Our Health outcomes are a reflection of harmful federal policies, including chronic underfunding of the Indian Health Services, that have left 1 in 3 Natives living in dire poverty. But extensive studies also show the negative psychological impacts of mascotization on Native Youth, and this portrayal contributes to how Americans see themselves.
These representations also affect how other Americans see us. When Natives are portrayed as warlike, others forget that we are an oppressed minority — and instead see us as a threat.
These stereotypes are twisted representations of what our most courageous protectors had to do to preserve our lives and cultures against invaders with agendas of extermination, land theft and cultural devastation. At best, this portrayal can be viewed as an assertion of dominance while at worse it is dogwhistling a celebration of genocide.
This dehumanization is something that Jews, who see antisemitic representations of ourselves time and again used to justify the murder of our people, should be especially concerned by. Such dehumanization is an existential threat to American society.
We cannot tolerate visible misrepresentation that leads to discrimination if we reject this for ourselves, and we cannot expect our Native sisters and brothers, let alone those who are also Jewish, to shoulder the burdens of resolving this alone.
Rather than destroying a team’s traditions, Jews — who know all too well the dangers of stereotypes — can take part in transforming a destructive pop culture phenomenon into one that is healthy and positive. That investment in both domestic peace and the health of Tribal Nations can allow those communities to evolve into their own visions of what it means for them to be contextualized in modern global society.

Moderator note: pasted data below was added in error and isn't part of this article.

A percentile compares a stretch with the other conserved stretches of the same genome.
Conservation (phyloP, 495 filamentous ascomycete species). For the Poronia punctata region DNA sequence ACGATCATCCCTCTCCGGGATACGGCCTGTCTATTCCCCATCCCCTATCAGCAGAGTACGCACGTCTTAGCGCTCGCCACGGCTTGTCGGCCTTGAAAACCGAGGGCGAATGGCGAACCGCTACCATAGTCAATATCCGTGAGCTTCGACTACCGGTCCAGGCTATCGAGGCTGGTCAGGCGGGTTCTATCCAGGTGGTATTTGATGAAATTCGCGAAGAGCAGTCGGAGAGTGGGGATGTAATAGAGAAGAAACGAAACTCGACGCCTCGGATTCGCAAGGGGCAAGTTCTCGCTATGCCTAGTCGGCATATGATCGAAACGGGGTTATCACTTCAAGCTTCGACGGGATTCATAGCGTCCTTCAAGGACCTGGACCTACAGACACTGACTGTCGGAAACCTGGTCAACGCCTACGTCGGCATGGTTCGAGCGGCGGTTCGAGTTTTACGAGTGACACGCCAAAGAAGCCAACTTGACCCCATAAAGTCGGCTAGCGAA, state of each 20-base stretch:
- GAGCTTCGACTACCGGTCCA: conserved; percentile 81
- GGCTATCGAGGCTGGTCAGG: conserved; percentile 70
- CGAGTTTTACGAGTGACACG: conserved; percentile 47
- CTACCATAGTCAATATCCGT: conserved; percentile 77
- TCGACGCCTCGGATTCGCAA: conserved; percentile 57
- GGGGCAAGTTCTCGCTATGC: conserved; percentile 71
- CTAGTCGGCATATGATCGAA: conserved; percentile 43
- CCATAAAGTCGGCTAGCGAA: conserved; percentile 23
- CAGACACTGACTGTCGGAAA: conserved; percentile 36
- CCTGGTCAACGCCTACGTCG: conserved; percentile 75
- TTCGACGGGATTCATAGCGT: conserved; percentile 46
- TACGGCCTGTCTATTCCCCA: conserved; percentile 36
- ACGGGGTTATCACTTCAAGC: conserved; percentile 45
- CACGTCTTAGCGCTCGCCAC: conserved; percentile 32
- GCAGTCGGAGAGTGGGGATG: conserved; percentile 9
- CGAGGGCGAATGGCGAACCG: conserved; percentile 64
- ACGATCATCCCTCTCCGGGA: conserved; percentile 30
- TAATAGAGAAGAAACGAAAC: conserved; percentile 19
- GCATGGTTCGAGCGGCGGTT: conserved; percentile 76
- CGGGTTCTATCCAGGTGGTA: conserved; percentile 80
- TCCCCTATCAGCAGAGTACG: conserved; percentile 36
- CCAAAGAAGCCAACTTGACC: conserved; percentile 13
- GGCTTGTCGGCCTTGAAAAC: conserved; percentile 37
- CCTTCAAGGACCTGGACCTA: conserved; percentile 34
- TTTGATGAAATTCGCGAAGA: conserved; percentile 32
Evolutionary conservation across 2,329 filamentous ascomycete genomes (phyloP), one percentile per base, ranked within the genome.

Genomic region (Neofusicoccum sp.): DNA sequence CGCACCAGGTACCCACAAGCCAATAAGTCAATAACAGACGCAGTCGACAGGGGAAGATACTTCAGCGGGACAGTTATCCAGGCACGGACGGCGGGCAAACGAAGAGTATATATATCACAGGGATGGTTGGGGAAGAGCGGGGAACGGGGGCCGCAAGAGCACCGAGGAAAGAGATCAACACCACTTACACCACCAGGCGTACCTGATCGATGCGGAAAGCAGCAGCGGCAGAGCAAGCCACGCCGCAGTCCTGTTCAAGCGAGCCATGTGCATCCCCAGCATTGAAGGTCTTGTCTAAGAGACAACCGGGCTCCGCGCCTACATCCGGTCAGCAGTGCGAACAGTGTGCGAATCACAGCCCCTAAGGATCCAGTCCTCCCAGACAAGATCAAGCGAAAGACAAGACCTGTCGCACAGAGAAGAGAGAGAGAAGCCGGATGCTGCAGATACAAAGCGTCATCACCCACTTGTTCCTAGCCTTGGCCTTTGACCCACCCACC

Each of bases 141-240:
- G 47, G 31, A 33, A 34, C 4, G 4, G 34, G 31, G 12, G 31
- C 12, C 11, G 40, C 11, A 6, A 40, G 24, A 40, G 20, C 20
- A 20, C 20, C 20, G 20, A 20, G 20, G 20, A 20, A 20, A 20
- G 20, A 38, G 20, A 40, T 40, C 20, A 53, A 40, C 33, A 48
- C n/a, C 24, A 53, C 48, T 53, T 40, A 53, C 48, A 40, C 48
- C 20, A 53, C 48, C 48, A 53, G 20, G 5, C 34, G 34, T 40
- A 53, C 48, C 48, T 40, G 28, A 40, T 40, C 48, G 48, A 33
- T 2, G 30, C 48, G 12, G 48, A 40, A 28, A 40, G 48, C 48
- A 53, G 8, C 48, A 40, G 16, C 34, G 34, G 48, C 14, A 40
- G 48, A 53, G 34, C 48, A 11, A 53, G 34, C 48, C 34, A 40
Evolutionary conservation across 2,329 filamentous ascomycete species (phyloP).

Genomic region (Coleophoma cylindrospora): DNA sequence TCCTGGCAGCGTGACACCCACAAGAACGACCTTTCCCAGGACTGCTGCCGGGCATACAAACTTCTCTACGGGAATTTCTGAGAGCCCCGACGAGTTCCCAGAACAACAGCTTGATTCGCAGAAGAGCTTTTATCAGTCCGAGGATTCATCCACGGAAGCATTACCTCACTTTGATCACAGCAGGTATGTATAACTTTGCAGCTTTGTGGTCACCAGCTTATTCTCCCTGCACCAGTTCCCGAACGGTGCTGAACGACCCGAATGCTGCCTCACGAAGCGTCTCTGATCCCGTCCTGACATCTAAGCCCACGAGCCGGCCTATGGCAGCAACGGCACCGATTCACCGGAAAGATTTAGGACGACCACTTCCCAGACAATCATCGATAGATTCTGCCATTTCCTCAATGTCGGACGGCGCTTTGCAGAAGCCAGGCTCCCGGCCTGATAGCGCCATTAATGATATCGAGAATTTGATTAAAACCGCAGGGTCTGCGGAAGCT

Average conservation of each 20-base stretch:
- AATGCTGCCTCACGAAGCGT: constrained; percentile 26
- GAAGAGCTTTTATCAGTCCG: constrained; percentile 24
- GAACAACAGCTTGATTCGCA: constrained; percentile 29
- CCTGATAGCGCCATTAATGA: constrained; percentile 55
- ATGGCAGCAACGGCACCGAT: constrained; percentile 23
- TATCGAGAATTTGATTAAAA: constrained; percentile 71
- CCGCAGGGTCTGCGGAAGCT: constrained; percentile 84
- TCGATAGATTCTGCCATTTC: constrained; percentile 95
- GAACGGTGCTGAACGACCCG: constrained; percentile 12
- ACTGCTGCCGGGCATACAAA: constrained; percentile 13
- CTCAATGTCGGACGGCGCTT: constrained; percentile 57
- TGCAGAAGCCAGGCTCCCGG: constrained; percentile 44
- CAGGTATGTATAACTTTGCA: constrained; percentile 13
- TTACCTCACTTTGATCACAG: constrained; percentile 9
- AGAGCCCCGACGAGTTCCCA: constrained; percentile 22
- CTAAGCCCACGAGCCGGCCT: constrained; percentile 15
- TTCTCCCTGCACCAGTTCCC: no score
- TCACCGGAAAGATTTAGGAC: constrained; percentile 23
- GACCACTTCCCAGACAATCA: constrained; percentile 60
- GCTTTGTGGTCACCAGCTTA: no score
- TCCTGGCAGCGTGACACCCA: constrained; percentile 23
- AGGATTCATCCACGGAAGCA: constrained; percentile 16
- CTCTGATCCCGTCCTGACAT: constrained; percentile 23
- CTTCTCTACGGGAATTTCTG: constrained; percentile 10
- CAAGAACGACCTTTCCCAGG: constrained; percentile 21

It is understandable that rabbis and other prominent Jewish leaders could be reluctant to take a firm position on something that seems so trivial as the name of a sports team, cartoonish imagery, foam toys and a nonsense crowd chant. However, this is not trivial — it is dangerous, and has direct consequences on Native lives.
The statements from Native Leadership and Tribal Nations are not similar to corporate or political PR statements, but come from following cultural protocols of community consensus. They are resolutions which represent the views of the community and are issued by Tribal Councils as formal statements from sovereign governments, official acts of diplomacy and entreaties for support.
If spiritual and lay leaders within Atlanta’s Jewish community cannot also come together to collectively condemn racism, what does this communicate about Jewish values? How can we demand the recognition of genocide, traumas and oppression from others and not extend that reciprocal acknowledgement when it’s socially inconvenient? How many generations will it take before the Jewish community will see Natives as the experts on their own lived experiences?
Native Peoples have more to worry about than racist mascots — infrastructure instability, internal tax bases, economic development, disparate health outcomes, culturally insensitive education, boarding school reconciliation, environmental encroachment and resource extraction, cultural preservation, missing and murdered Indigenous Persons and so much more.
And while the Jewish community cannot be expected to be wholly or ultimately responsible for helping Tribes resolve the complex litany of challenges they face both internally and externally, we can stand together to eliminate one challenge that is easily resolved.
To contact the author, email [email protected].